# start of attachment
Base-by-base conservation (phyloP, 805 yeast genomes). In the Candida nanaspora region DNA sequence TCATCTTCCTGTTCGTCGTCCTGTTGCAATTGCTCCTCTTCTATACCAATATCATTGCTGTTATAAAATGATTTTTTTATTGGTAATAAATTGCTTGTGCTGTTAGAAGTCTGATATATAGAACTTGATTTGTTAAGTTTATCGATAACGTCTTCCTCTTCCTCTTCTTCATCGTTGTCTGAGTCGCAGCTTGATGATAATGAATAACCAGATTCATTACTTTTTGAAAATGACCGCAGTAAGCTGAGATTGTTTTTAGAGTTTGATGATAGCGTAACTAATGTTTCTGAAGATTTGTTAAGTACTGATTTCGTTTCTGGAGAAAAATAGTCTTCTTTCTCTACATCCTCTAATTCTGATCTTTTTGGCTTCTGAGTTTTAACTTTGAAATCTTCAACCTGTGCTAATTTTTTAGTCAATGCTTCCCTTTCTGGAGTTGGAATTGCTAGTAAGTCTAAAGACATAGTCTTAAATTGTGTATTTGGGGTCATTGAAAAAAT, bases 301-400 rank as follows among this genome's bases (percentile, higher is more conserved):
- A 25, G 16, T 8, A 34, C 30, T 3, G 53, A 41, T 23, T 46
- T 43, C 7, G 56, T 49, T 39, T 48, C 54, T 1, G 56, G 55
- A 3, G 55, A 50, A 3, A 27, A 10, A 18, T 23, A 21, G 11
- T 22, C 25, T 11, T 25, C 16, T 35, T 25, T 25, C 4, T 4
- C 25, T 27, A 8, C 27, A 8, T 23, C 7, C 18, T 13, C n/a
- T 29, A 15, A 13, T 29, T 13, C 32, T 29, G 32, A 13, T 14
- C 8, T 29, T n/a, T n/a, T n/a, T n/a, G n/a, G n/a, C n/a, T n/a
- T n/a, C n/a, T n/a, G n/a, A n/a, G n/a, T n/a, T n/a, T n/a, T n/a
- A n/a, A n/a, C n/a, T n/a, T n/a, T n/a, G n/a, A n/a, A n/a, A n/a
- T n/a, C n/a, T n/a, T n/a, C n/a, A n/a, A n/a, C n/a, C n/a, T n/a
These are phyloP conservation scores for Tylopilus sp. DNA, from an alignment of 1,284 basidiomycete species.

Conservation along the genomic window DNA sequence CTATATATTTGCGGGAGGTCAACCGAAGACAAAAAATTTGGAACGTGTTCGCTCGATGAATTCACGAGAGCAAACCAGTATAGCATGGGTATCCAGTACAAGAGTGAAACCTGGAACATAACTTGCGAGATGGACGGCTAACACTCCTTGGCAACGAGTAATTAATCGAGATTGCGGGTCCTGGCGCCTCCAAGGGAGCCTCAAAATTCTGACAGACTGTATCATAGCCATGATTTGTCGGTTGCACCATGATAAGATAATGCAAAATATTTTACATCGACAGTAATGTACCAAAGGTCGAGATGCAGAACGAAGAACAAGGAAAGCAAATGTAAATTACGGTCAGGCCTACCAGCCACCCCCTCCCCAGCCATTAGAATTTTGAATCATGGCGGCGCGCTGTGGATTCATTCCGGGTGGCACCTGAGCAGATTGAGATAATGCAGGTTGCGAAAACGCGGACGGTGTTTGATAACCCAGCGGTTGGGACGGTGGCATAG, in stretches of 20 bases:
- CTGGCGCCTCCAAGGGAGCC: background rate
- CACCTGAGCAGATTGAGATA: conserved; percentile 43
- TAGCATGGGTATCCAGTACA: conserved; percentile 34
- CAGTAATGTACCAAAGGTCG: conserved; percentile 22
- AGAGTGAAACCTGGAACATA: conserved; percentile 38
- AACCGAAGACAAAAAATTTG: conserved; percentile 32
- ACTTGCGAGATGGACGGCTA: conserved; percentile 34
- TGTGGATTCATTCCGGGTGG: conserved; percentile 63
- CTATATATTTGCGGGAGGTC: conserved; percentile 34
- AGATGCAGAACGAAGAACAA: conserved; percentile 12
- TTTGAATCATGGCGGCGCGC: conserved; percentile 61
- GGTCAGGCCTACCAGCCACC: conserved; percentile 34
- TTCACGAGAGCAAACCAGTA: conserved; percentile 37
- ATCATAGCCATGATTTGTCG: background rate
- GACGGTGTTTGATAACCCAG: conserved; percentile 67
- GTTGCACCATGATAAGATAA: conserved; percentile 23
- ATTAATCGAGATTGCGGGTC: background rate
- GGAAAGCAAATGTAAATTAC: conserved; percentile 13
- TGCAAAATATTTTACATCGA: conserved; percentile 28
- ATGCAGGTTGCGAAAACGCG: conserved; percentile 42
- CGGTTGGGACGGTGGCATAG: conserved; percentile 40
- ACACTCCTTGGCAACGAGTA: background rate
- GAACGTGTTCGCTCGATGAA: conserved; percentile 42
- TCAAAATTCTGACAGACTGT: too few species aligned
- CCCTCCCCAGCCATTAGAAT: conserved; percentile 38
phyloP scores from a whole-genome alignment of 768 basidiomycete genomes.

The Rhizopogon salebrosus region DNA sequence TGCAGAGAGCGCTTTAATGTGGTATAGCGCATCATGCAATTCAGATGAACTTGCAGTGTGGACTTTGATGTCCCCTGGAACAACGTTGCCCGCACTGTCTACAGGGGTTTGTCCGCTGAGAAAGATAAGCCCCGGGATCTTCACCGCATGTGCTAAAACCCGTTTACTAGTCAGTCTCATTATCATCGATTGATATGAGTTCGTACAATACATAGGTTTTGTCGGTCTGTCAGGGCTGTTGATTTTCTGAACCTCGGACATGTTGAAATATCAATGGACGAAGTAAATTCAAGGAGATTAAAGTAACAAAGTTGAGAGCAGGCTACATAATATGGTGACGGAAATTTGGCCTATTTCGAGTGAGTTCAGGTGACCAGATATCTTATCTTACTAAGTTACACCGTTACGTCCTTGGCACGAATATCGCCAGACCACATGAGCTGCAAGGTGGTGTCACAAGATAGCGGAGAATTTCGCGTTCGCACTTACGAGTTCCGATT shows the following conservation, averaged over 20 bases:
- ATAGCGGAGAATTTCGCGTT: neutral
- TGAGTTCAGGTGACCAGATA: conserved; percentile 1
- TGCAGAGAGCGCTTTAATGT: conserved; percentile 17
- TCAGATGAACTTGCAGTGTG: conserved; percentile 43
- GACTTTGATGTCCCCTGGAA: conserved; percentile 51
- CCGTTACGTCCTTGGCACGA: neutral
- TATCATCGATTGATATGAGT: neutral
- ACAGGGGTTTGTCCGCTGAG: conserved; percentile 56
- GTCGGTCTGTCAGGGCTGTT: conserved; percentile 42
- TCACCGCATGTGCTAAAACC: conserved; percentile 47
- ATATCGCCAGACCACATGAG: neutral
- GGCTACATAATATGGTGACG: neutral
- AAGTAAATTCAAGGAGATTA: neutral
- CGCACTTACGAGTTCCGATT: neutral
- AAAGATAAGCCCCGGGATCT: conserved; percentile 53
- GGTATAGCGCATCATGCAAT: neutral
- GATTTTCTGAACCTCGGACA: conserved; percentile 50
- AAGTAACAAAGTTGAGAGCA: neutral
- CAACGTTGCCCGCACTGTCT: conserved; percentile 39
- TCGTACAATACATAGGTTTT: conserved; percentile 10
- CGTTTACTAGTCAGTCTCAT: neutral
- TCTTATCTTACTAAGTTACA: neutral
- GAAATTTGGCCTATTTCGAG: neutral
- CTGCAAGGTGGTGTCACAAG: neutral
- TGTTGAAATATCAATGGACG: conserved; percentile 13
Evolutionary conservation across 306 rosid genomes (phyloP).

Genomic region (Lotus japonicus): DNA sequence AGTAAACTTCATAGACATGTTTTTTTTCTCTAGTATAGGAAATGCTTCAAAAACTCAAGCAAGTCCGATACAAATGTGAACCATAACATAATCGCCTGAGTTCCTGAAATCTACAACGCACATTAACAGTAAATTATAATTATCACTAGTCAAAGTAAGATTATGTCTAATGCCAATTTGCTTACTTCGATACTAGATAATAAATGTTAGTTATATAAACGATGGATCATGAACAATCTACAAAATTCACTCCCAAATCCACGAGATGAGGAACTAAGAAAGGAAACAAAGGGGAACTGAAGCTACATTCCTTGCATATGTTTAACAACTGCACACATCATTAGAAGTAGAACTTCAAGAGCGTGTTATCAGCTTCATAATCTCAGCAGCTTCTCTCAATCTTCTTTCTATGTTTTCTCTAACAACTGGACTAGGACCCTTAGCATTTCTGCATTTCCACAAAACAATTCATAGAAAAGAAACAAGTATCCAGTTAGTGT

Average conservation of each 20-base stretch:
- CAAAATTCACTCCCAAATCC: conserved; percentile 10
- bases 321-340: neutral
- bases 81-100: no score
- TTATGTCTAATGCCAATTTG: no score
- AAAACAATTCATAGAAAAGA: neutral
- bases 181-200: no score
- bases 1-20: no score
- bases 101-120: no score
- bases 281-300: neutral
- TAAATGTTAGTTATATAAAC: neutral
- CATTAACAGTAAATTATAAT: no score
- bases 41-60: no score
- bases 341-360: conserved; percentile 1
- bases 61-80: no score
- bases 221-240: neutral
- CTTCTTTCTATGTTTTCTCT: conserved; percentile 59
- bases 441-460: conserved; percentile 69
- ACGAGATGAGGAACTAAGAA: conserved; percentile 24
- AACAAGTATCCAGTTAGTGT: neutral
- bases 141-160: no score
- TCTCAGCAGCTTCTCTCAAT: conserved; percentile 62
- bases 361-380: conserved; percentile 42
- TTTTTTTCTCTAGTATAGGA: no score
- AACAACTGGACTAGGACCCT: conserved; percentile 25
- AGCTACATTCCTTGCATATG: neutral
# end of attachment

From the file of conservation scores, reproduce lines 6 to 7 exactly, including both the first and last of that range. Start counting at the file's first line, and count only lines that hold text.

- C 25, T 27, A 8, C 27, A 8, T 23, C 7, C 18, T 13, C n/a
- T 29, A 15, A 13, T 29, T 13, C 32, T 29, G 32, A 13, T 14